The live loading produced by the clamp ring 70 may be used to compensate for changes in the various parts of the valve and actuator that could reduce the clamping force between the diaphragm 42 and the valve body 32. For example, the valve body 32 may comprises stainless steel whereas the actuator housing 24 may comprise aluminum. These materials expand and contract at different rates due to different coefficients of thermal expansion. When the assembly 10 is exposed to thermal changes, the compressive load between the housing 24 and the valve body 32 may lessen, which could reduce the clamping force applied to the diaphragm 42 in the clamped portion 74. By providing a live-loaded elastic deformation of the clamp ring 70, the clamping force on the diaphragm 42 may be maintained above a minimum designed value even though there may be dimensional changes in the various components that are part of the assembly 10 during thermal variations that cause a reduction in the clamping force.  Note that in comparing Fig. 4A with Fig. 4C, in the latter the clamp ring 70 is in its free, unstressed state, whereas in the former the clamp ring 70 is shown installed and in its stressed state. Thus, the inner ring 92 in Fig. 4A has been elastically deflected somewhat (downwardly as viewed in Fig. 4A) due to the forces F applied to the inner ring 92 through the protrusion 98. This elastic deformation or deflection acts in the nature of a spring to store potential energy that is used to sustain a compressive load on the diaphragm at the clamped portion 74. The forces F applied to the cantilevered inner ring 92 result in or translate to high forces F' that apply a high compressive live load to the diaphragm through the bearing surface 74.
 The geometry of the clamp ring 70 facilitates the clamping action on the diaphragm, however, clamp rings with different shapes and geometries may be used. To name a few alternative examples available, the outer wall 82 need not be cylindrical but may have contours or other shapes such as a convex shape. The first and second radially extending walls 84, 86 need not lie on a radius but may taper in an axial direction. The ribs 88 may have a different profile and shape as well as the bearing surface 74. The inner ring 92 need not necessarily be tapered if sufficient flexibility is otherwise available.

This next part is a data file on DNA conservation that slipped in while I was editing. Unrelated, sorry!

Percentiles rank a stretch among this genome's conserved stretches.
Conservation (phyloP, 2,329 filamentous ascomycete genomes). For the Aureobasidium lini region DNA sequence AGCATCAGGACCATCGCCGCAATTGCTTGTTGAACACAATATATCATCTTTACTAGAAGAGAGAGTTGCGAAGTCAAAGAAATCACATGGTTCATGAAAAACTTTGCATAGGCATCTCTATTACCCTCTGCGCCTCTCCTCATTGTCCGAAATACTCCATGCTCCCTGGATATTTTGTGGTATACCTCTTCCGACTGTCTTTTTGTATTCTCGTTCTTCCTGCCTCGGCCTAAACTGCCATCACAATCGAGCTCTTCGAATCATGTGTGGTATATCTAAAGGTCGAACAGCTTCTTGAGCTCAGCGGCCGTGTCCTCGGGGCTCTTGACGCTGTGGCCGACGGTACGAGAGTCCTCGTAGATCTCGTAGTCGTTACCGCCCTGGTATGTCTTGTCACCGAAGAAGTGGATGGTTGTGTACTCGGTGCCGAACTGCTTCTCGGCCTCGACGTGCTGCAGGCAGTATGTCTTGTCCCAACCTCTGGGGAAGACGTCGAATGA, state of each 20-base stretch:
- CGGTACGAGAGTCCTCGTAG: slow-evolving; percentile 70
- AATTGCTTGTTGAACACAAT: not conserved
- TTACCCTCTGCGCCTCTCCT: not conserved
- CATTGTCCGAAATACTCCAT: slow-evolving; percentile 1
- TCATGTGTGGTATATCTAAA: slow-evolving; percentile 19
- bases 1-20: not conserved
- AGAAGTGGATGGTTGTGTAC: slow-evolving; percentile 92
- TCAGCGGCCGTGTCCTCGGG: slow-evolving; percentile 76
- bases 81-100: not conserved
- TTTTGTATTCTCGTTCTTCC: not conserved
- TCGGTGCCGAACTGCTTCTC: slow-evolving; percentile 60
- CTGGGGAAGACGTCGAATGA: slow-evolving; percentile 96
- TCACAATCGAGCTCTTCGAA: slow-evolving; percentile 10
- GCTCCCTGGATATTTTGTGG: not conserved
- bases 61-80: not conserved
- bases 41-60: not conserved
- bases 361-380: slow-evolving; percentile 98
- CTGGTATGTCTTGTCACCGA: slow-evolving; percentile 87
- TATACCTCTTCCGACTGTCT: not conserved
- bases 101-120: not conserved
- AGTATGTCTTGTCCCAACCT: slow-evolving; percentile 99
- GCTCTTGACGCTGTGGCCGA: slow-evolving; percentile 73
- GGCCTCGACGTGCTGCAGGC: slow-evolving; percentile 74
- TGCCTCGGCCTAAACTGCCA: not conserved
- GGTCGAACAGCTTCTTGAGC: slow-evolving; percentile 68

From Fig. 4C it is to be noted that the clamp ring 70 is preferably, although not necessarily, symmetric about the X and Y axes. This allows the clamp ring 70 to be installed in either of two orientations along the X axis.
 Although the protrusion 98 is illustrated as being integral with the lower housing 24a, it may also be provided by a separate part installed in the assembly.
 With reference to Figs. 1 and 2 we illustrate another optional feature. The base 12 may typically include four sides 150a-d and a flat lower surface 152 and flat upper surface 154. Corners at intersecting sides may be selectively chamfered or otherwise visually marked so that an assembler can mount the valve body onto a surface in the correct angular orientation. For example, chamfered corners 156 may have a visually smaller chamfer length than chamfered corners 158. The smaller chamfered corners 156 may be the two corners that are closest to one of the ports 16, 18, for example the port 16 when used as an inlet, while the larger chamfer corners 158 may be closest to the other port 16, 18, for example the port 18 when used as an outlet. In this manner the assembler will know the correct angular alignment of the base 12 without having to view the ports 16, 18 which also allows for post-assembly verification that the base 12 is properly oriented. The visually perceptible corners may be used with any of the embodiments herein.
 With reference to Figs. 5 and 6 we illustrate an embodiment of a manually operated diaphragm valve assembly that incorporates one or more of the inventions herein. The manual valve assembly 200 may include a base 202 that is integral with a valve body 204. The base 202 may include mounting holes 206 as this embodiment is also for a surface mount configuration. The valve body 204 includes two flow passages 208, 210 that communicate with a valve cavity 212. A diaphragm 214 may be welded to the valve body 204 at a weld 215 in a similar configuration to the above embodiment of Figs. 1-4.